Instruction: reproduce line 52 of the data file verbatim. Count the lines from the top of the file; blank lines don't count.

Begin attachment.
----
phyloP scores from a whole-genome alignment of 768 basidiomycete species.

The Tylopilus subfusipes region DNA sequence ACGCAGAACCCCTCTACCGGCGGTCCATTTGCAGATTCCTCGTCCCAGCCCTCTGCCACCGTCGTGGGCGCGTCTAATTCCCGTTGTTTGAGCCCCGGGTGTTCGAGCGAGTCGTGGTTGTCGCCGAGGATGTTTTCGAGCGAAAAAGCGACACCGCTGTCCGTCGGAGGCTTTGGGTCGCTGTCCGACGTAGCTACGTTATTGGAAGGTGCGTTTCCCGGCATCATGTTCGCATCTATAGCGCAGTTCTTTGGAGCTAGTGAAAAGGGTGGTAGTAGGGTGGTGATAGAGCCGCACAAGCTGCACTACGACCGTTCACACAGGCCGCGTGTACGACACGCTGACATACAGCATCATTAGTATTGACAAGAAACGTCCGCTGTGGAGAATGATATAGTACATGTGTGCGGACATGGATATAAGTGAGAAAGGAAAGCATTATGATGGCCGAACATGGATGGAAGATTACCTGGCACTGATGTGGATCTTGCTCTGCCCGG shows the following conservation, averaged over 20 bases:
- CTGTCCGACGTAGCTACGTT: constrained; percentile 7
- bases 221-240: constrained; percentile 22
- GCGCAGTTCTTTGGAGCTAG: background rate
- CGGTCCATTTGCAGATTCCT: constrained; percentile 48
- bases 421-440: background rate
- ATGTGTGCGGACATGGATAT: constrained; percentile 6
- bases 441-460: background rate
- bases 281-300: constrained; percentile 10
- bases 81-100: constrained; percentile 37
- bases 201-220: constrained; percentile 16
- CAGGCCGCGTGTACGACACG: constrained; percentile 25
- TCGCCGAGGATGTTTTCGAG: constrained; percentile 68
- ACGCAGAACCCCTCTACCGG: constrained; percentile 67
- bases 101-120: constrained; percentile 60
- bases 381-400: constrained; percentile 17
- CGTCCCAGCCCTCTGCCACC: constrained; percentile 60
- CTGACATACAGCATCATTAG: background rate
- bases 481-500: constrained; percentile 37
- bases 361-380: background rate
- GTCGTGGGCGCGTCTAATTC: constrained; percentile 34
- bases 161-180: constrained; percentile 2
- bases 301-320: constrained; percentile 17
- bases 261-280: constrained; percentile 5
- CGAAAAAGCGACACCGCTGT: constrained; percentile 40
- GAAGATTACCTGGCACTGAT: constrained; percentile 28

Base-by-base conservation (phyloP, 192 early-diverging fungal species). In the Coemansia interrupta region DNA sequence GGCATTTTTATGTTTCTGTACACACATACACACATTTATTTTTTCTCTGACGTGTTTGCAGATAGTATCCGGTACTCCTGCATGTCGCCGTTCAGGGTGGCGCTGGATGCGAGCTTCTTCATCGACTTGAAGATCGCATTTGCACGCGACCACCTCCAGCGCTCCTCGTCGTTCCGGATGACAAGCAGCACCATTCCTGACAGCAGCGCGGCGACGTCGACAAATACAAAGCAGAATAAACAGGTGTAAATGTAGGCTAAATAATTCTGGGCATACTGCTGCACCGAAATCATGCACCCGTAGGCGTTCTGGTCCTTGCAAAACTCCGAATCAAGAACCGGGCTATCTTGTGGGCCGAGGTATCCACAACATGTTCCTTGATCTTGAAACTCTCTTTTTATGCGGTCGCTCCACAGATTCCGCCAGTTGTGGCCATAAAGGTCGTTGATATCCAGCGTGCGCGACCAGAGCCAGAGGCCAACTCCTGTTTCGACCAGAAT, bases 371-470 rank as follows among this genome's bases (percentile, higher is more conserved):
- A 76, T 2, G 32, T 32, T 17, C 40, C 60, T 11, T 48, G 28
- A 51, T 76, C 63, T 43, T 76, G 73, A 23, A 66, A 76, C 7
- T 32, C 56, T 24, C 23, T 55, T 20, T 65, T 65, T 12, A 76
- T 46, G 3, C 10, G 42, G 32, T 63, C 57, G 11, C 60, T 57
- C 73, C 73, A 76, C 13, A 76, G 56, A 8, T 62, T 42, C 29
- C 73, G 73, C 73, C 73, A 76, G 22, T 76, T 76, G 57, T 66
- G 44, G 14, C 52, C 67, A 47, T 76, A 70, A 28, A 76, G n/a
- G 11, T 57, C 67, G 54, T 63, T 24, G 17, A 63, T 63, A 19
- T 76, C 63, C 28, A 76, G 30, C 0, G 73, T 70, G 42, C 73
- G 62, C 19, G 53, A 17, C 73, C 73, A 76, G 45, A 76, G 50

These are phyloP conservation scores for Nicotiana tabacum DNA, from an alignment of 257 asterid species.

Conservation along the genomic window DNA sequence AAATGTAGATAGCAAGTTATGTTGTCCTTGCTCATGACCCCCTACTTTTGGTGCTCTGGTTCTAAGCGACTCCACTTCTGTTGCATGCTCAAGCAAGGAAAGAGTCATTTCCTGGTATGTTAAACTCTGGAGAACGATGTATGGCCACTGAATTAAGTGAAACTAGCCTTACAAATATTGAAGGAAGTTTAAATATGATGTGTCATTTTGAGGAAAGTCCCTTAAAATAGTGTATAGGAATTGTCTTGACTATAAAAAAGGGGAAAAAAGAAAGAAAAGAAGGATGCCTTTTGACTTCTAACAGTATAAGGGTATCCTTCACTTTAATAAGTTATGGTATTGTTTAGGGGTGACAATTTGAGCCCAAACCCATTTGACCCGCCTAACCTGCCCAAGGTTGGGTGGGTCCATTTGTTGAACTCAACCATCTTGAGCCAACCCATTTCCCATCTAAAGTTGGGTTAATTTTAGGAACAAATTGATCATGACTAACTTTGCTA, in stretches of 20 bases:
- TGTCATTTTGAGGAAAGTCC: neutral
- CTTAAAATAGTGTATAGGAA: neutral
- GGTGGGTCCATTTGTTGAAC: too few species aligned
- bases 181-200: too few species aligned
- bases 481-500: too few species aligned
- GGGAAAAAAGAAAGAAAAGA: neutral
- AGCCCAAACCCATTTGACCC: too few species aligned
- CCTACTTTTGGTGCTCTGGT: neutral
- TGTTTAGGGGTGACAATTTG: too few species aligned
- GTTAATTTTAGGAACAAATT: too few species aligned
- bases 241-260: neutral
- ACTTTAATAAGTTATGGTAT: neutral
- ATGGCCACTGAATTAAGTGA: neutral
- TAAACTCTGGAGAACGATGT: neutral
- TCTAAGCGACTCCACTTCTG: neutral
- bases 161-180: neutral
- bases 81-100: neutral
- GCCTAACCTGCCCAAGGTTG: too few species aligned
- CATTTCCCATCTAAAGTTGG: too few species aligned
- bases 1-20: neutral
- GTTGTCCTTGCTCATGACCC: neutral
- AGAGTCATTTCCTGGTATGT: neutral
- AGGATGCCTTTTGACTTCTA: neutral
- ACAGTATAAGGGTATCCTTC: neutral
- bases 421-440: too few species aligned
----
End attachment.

- ACTTTAATAAGTTATGGTAT: neutral